Top positive review
Enjoyed this second book even more than the first
on 15 October 2017
I wasn't sure that I would persevere with this series after the first book, and in truth read it to find out how Julia's and Nicolas' relationship would pan out. In fact, I liked this story more than the first one - the story is told in the first person, not a favourite for me, but in this story we get to learn a lot more about Julia and her interractions with her family, her love-interest, Nicolas, and various acquaintances brought together under her father, the Earl's roof, for a Christmas house party. Parts of the story, especially the murder, really held my interest, because there were so many strands to untangle. Some parts, however, towards the end, relating to Plum, Alessandro and Charlotte, in particular, were a bit obvious and Julia ran from room to room patting people [she does a lot of that!] solving mysteries as she went! Her relationship with Nicolas proceeds almost along parallel lines, but there were small declarations from both of them reinforcing their feelings for one another, although neither will go out on a limb and declare themselves.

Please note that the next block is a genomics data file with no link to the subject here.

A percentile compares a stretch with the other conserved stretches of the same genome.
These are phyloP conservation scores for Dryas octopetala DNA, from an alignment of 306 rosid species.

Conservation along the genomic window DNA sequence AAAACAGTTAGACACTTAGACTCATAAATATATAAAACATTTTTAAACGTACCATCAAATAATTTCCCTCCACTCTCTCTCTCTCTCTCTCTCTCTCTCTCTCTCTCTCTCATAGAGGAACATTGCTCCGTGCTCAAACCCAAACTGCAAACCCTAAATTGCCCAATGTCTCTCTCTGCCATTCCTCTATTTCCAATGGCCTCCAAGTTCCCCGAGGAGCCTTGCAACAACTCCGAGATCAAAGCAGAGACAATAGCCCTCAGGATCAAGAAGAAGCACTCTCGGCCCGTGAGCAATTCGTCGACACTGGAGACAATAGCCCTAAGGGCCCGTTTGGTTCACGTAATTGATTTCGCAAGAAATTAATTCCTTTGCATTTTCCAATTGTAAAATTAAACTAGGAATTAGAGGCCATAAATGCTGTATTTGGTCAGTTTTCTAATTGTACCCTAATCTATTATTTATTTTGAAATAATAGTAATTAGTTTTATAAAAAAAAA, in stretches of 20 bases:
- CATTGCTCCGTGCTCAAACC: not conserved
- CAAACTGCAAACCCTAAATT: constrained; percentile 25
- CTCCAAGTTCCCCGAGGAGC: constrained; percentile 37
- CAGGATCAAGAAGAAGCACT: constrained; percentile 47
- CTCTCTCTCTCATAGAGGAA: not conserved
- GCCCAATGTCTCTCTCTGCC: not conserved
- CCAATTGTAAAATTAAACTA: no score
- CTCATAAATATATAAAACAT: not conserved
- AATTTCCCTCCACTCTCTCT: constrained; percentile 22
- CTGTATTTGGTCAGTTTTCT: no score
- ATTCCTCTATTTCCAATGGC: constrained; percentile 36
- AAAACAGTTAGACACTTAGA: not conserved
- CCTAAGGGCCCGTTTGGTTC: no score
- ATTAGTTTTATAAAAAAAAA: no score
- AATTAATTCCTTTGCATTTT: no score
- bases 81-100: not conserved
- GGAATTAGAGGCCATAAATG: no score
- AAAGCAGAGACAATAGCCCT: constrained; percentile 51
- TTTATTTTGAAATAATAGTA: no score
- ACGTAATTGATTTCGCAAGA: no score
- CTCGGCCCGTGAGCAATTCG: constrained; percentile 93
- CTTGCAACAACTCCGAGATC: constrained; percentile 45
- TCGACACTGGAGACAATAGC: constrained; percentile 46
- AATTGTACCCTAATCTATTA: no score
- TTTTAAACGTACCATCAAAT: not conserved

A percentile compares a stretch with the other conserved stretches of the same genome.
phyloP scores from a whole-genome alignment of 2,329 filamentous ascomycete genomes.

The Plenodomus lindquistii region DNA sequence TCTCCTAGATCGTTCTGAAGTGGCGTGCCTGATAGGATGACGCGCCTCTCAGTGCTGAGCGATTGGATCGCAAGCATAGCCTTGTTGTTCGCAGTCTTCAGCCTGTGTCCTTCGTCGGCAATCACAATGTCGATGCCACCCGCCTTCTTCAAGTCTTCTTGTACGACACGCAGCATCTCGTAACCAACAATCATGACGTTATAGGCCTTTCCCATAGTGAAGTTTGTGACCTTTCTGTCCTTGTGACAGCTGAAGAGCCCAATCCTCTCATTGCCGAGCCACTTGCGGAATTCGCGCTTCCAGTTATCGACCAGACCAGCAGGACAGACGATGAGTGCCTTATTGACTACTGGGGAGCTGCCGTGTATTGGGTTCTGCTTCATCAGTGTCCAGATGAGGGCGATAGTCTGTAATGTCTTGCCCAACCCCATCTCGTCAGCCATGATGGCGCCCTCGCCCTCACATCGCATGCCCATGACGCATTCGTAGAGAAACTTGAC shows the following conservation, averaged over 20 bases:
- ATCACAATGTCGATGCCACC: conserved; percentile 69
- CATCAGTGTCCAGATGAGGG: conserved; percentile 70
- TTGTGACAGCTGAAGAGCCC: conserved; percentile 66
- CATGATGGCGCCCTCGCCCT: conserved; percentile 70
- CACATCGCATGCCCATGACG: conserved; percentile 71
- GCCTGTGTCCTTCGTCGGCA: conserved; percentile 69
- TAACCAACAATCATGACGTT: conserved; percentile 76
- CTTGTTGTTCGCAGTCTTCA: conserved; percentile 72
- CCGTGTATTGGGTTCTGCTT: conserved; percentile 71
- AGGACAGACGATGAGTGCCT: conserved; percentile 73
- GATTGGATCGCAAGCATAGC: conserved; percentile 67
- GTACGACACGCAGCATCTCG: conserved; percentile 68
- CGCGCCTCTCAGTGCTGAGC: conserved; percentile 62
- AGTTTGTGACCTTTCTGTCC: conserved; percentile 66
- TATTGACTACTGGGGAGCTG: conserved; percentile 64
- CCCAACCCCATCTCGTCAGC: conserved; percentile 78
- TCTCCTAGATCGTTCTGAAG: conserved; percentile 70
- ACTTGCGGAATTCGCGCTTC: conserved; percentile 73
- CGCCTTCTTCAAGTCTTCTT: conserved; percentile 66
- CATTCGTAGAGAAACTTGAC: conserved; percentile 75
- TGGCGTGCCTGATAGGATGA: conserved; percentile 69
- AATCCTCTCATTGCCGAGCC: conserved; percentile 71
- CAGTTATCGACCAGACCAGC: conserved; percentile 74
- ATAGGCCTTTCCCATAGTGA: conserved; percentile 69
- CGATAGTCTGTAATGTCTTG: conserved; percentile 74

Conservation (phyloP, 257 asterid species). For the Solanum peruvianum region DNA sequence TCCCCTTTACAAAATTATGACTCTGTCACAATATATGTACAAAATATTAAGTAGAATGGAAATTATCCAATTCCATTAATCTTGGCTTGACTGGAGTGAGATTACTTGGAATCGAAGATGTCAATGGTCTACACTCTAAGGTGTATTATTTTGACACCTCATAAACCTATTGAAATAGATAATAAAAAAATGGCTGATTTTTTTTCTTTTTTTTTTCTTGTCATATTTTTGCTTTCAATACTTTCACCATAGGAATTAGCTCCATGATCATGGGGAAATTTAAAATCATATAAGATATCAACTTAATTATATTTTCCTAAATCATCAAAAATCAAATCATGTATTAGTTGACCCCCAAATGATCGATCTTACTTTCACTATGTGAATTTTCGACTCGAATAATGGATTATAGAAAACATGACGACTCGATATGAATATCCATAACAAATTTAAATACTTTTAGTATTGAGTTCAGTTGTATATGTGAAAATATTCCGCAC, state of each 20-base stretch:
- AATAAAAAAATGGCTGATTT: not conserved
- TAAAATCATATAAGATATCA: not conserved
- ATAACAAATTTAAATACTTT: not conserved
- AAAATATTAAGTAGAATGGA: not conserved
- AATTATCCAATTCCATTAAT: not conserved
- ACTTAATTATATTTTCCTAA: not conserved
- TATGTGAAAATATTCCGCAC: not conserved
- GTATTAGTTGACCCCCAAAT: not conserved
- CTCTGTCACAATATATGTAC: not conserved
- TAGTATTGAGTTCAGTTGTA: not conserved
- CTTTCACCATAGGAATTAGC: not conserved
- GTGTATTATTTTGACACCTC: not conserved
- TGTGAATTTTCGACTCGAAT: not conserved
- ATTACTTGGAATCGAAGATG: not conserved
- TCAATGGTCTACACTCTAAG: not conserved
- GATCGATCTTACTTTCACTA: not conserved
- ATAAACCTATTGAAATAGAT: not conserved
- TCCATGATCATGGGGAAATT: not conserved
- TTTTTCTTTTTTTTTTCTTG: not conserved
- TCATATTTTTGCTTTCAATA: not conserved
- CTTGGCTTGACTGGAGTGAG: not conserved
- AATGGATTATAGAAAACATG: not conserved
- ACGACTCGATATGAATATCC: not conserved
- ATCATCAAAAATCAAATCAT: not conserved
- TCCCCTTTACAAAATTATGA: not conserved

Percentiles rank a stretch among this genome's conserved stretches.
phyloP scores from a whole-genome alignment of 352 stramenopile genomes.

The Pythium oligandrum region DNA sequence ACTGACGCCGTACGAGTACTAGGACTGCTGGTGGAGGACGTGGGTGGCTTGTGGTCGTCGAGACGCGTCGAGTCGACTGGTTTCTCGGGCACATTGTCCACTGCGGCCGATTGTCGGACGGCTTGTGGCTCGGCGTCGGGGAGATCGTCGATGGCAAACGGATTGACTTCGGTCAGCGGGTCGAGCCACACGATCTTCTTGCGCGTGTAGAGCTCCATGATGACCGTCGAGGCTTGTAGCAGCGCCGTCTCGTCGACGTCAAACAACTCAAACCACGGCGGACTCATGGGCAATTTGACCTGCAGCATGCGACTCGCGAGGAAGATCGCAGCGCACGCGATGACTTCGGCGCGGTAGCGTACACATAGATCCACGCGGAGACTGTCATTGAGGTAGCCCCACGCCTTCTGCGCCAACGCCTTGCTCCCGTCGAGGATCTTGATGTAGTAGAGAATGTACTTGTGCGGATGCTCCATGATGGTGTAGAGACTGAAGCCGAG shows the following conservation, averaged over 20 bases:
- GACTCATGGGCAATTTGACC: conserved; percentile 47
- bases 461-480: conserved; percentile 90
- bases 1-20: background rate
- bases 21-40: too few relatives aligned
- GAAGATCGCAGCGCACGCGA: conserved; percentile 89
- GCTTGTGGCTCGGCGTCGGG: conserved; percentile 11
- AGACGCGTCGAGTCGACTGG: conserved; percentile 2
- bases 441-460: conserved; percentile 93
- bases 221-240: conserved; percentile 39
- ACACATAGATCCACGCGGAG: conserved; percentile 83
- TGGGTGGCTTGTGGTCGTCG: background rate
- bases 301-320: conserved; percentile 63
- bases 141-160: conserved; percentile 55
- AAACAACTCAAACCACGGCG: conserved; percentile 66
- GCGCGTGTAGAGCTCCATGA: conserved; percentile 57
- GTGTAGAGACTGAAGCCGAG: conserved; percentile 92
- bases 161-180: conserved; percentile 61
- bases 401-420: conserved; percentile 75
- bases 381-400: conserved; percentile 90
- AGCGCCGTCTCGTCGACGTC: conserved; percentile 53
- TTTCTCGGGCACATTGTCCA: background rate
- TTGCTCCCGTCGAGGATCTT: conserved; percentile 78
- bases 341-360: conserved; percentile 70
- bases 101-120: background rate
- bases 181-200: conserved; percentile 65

Both interesting and repellent is how the author describes life in the late 1800s. The March family are wealthy and privileged, and they all accept it as their due, while 'poor relations' are not assisted in any material way, although they are invited to join the main family for certain occasions. A sad indictment of the times, but true enough, and brave of the author to show this less-than-appealing side of an old, noble family, especially since the story is told in the first person.
I shall continue with the series because I like the tone of the narrative - there is some genuinely witty dialogue, especially between Julia and Morag, her maid. A good fun read, with some quite serious moments, too.